A logging proposal has a conservation group worried about the potential impact on caribou habitat and endangered trout.
West Fraser has submitted a Forest Harvest Plan Compartments Berland 3 and 16, which are areas in the northwest part of the Forest Management Area (FMA) between Hinton and Grande Cache.
The operations are scheduled to start next month and will harvest 54 cutblocks.
“As responsible resource managers, we follow government direction to ensure that our harvesting plans occur in approved areas are informed by science and reflect the many forest management values including caribou, wildlife habitat and water quality among others,” said Heather Colpitts, spokesperson for West Fraser.
West Fraser has been directed by the government to operate in a specific area and away from the other areas within their FMA until the Berland Sub-Regional Taskforce completes its work on the caribou recovery.
“Caribou recovery is a complex issue and their recovery and well-being touches each of us,” Colpitts said.
“Our revised harvesting plan reflects specific interim harvesting guidelines developed by the Alberta Ministries of Environment and Parks, and Agriculture and Forestry to guide forest operations to areas that are low-use by caribou and have a history of past disturbance. The province’s direction to operate in these areas as an interim measure to allow harvesting and protect jobs and caribou while the taskforce completed its work.”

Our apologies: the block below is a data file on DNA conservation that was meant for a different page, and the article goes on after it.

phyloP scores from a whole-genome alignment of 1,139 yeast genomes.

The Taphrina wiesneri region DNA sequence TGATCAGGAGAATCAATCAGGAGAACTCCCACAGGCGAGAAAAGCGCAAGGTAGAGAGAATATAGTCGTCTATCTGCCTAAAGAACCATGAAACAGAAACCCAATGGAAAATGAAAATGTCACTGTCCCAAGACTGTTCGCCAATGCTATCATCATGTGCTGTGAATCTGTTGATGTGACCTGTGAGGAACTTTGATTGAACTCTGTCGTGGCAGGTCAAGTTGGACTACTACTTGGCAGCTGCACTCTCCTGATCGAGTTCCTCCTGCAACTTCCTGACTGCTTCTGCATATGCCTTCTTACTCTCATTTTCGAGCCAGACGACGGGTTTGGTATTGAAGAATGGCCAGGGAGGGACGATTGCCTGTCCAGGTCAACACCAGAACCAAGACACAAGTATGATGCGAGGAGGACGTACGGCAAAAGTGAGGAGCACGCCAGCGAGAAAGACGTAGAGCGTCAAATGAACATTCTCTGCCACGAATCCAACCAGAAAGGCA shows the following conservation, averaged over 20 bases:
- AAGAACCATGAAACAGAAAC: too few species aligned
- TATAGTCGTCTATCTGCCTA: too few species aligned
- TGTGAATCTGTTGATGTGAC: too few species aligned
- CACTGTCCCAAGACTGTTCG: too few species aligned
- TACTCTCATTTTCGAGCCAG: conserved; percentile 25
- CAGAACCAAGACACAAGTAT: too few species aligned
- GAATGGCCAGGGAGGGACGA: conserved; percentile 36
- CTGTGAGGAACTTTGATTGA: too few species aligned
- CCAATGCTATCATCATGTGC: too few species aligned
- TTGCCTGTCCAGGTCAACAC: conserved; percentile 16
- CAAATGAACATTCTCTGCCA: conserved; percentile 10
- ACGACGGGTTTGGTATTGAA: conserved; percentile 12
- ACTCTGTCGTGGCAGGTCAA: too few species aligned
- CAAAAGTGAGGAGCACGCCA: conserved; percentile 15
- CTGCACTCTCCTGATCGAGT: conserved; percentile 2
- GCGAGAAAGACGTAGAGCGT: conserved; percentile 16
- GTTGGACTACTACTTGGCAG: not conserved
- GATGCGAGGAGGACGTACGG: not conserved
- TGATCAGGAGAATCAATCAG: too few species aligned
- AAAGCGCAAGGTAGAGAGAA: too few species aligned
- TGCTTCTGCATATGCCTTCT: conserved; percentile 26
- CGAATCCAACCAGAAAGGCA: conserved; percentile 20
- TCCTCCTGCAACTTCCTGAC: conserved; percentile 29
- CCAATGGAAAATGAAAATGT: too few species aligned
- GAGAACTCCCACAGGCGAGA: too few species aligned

According to the Alberta Wilderness Association (AWA), the logging will remove a forest that is sheltering an endangered Athabasca rainbow trout stream.
AWA added that the logging will also impact a caribou and native trout recovery options and prolong reliance on controversial annual wolf culls.
In addition, concerned trappers have only seen logging plans for two “compartments” overlapping their Fur Management Area.
These trappers were the ones who informed the AWA and Canadian Parks and Wilderness Society (CPAWS) of the plans going on.
“You’d be hard pressed to think of a worse place to cleaver in Alberta right now,” said Carolyn Campbell, AWA conservation director.
“If Alberta can’t pause logging in six per cent of West Fraser Hinton’s tenure area that overlap with caribou range until it’s promised sub-regional plan is finished, there is something deeply and drastically wrong with forest management here.”
West Fraser says that their activities in this area are consistent with direction from the Government of Alberta regarding operations in the caribou range.
This is also an area that has been subject to a gauge forest operation in the near past.
Harvesting there, with plans that manage for a full range of values such as riparian zones, is seen as an example of how timber harvesting can be accomplished to support range protection and recovery while supporting economic activity.
The current upcoming logging overlaps with the winter range of the A La Peche caribou. This range is already heavily impacted by forestry activities.
West Fraser has consulted stakeholders such as local Indigenous peoples, trappers, recreation users, the general public, local governments and others over the past two years on the submitted general development plan.
“We continue to make information available and are available to speak with groups such as a recent open house help by the Aseniwuche Winewak Nation (AWN),” Colpitts said.
The AWN had no specific objections to the plan with the caveat that West Fraser follow government direction on a sequence area.
Ali Howat, Local Journalism Initiative Reporter, Jasper Fitzhugh